It will be difficult for any of these three to make inroads in a new space as their brands are strongly rooted in their existing products. People don’t need Apple’s ‘sleek creativity’ to make a spreadsheet at work. But making a move into your competitor’s backyard will serve to help keep each other honest. Toyota moved into the US with small cars and the big three ignored them. They could have retaliated in Japan, but instead they let Toyota gain a foothold on their home turf (and we can all see how that worked out for them). So don’t expect big changes between these three giants, but don’t expect them to drop their expansion efforts either.

What do you think? Can any of these brands expand into new areas? Should Facebook be included in the list of tech giants?

Written by benwisebranding

January 27, 2010 at 1:55 pm

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Using Customer Experience To Develop Brand Advocates

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In too many companies, the customer experience and the brand are thought of as two distinct entities. The brand resides with marketing while the customer experience is left with operations. Apart from a lack of communication between these groups, they are also operating with very different objectives (costs and efficiency vs sales and awareness).

The definition of the brand must be expanded to include all interactions between the company and their customer, especially the customer experience.

Some brands have done this really well. Apple comes to mind as a leader. They sell technology products, but the Apple store, one of the first branded product stores, is a key component in delivering their brand through the customer experience. If Apple products are about simplicity and ease of use, then these attributes must be included in the shopping and customer support functions as well. Taking control of these functions instead of outsourcing them entirely to other retailers allows Apple to maintain the brand promise throughout the customer experience.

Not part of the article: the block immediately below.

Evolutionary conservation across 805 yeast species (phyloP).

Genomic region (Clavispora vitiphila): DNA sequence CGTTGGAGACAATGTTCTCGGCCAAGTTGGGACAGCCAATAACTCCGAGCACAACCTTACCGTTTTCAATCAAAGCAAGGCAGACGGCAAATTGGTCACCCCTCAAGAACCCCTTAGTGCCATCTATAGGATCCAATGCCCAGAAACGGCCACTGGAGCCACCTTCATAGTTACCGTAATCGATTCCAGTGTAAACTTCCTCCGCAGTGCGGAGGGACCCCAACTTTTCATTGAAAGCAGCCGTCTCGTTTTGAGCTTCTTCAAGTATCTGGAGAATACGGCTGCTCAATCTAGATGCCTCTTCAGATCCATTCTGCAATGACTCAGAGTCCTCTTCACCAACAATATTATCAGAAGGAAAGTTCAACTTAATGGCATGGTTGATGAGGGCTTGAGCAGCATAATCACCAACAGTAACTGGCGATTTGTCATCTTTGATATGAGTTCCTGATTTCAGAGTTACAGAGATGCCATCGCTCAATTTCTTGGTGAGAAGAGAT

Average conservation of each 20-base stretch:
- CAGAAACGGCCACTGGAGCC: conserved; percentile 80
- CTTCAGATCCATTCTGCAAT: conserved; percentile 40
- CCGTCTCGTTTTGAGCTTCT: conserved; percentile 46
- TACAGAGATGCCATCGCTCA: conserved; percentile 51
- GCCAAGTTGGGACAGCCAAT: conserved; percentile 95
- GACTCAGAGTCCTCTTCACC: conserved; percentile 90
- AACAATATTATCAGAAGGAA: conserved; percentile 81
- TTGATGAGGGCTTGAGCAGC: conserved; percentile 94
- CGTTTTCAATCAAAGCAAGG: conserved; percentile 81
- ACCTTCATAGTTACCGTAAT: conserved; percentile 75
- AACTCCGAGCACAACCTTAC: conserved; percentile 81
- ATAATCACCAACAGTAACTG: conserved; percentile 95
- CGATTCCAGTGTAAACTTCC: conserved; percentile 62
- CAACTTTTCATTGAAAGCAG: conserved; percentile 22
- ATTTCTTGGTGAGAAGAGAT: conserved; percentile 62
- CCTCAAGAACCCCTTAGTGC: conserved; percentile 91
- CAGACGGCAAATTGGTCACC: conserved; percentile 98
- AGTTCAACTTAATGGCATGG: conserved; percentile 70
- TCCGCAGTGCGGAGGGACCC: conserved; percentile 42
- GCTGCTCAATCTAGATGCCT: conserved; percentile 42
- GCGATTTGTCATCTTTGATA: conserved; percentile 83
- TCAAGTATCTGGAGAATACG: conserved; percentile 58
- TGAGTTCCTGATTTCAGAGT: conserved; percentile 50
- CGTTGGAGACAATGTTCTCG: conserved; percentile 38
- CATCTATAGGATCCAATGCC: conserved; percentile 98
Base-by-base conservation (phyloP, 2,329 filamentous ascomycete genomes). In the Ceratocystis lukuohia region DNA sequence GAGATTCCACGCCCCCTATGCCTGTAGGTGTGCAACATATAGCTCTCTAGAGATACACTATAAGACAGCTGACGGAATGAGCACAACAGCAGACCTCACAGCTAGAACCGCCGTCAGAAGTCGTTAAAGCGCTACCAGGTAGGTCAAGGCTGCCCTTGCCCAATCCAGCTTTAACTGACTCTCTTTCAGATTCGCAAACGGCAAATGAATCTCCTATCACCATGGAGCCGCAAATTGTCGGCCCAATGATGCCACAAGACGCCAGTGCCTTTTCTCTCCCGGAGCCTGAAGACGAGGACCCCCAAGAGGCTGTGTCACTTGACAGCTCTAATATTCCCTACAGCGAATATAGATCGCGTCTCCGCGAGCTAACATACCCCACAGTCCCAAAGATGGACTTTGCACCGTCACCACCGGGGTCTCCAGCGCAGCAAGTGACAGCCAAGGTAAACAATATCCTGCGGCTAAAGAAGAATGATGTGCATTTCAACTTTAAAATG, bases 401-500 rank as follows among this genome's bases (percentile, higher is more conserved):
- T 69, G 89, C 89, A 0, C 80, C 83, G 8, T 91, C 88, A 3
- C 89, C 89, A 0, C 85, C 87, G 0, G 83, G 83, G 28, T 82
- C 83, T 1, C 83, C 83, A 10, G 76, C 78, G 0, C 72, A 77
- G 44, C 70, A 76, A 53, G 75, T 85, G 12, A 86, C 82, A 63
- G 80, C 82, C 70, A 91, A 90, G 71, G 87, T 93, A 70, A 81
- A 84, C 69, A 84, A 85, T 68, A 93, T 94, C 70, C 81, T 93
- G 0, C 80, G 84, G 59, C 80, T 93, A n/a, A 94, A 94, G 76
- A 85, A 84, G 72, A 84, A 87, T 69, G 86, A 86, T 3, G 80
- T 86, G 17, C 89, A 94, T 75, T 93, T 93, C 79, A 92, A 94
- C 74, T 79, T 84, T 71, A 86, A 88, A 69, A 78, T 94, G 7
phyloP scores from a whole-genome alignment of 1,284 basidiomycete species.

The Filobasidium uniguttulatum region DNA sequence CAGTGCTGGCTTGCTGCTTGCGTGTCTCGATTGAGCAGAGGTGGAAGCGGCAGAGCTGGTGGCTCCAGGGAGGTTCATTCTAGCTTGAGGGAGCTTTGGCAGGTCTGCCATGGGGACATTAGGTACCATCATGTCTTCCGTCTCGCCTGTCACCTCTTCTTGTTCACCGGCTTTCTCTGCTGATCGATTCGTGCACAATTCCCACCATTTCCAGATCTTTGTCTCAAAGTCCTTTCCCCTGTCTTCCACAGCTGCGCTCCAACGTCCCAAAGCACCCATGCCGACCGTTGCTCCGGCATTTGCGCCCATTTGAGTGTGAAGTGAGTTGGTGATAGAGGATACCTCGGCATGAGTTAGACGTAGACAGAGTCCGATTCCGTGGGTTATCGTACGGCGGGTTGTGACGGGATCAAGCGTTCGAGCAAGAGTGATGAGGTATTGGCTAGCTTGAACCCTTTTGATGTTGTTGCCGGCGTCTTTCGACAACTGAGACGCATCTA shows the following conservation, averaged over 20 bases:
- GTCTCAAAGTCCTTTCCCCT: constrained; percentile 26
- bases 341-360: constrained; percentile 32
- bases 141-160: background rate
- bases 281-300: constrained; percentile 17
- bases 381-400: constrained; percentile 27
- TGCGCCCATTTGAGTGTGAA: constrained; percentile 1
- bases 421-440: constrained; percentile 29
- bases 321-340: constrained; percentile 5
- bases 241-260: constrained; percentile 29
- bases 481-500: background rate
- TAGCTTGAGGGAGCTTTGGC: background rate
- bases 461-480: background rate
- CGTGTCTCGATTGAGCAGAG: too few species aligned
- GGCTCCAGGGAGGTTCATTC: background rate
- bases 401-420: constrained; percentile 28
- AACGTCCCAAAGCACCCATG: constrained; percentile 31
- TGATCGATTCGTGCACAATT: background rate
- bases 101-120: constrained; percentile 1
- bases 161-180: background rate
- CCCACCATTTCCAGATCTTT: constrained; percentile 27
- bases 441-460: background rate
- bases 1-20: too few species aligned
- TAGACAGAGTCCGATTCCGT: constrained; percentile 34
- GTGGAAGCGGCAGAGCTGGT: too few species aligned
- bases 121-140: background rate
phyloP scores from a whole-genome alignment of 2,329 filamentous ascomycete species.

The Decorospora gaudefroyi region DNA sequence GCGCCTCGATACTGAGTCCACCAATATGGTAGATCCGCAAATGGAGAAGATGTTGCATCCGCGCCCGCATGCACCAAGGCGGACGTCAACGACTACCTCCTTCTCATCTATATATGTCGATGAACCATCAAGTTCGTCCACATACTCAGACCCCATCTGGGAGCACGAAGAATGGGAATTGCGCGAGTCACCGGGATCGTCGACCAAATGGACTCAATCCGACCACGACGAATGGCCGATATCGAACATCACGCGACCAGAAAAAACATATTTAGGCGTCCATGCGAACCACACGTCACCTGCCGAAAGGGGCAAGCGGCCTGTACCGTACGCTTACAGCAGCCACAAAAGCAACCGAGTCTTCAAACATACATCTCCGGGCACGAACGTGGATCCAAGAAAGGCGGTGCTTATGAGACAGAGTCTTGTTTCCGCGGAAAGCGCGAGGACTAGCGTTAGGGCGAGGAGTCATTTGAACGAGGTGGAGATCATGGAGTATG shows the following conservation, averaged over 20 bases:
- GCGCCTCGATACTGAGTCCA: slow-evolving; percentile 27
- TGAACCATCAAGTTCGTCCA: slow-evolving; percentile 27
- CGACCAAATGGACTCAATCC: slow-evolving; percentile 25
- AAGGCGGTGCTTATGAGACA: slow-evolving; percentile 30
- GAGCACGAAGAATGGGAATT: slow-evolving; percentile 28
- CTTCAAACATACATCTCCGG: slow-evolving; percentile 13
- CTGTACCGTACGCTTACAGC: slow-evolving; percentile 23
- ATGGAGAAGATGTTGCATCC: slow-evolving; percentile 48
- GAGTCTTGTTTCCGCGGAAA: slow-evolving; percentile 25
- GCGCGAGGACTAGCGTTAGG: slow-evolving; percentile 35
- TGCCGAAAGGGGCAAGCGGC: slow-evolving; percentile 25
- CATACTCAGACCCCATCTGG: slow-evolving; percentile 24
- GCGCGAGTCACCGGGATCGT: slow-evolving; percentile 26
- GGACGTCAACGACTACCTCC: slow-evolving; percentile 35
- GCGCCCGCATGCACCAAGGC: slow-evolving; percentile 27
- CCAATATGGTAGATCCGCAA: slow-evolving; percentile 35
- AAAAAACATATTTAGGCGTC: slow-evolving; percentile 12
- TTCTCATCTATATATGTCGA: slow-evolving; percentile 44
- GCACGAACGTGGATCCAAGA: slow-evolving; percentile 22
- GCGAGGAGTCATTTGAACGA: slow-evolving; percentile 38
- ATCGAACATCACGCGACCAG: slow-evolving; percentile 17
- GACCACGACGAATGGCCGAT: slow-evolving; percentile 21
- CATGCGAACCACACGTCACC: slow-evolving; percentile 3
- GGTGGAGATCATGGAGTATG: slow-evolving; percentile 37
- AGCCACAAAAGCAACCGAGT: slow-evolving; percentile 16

By contrast, Rogers claims to be Canada’s leader in telecommunications. But anyone that has had to call their customer support knows that they are anything but a leader. The same goes for TD bank whose brand is supposed to be about ease and comfort but often results in frustrated customers.

The companies that do this well have a clear competitive advantage. Having an excellent customer experience will develop brand advocates that now have a wider audience through social media and other online sharing sites. Additionally, these brand advocates can promote your brand with much more credibility than the company could ever do themselves.

What do you think? Do any examples of a really good/bad customer experience jump to mind?

Written by benwisebranding

January 25, 2010 at 6:23 pm

This Week in Review

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B&N Writes the Book on Brand Experience Shows how the brand experience is increasingly becoming a part of the value proposition

New Study Reveals Facebook Better Than Twitter for Marketers Some useful data on the Twitter versus Facebook debate that most marketers have surely come across

Best New Products survey sheds light on shifting consumer trends Some good insight into what consumers are looking for (specific to Canada)

Tablet Wars: Amazon Adds Apps to Kindle With the state of the market today, it is shocking that having an app store isn’t standard yet

YouTube to launch rental service The latest move in Google’s continued effort to dominate every service available online

Tactic Lust A good lesson for marketers: don’t get caught up in tactics, get your strategy in order and the tactics will flow from there

Written by benwisebranding

January 22, 2010 at 9:00 pm

Posted in Links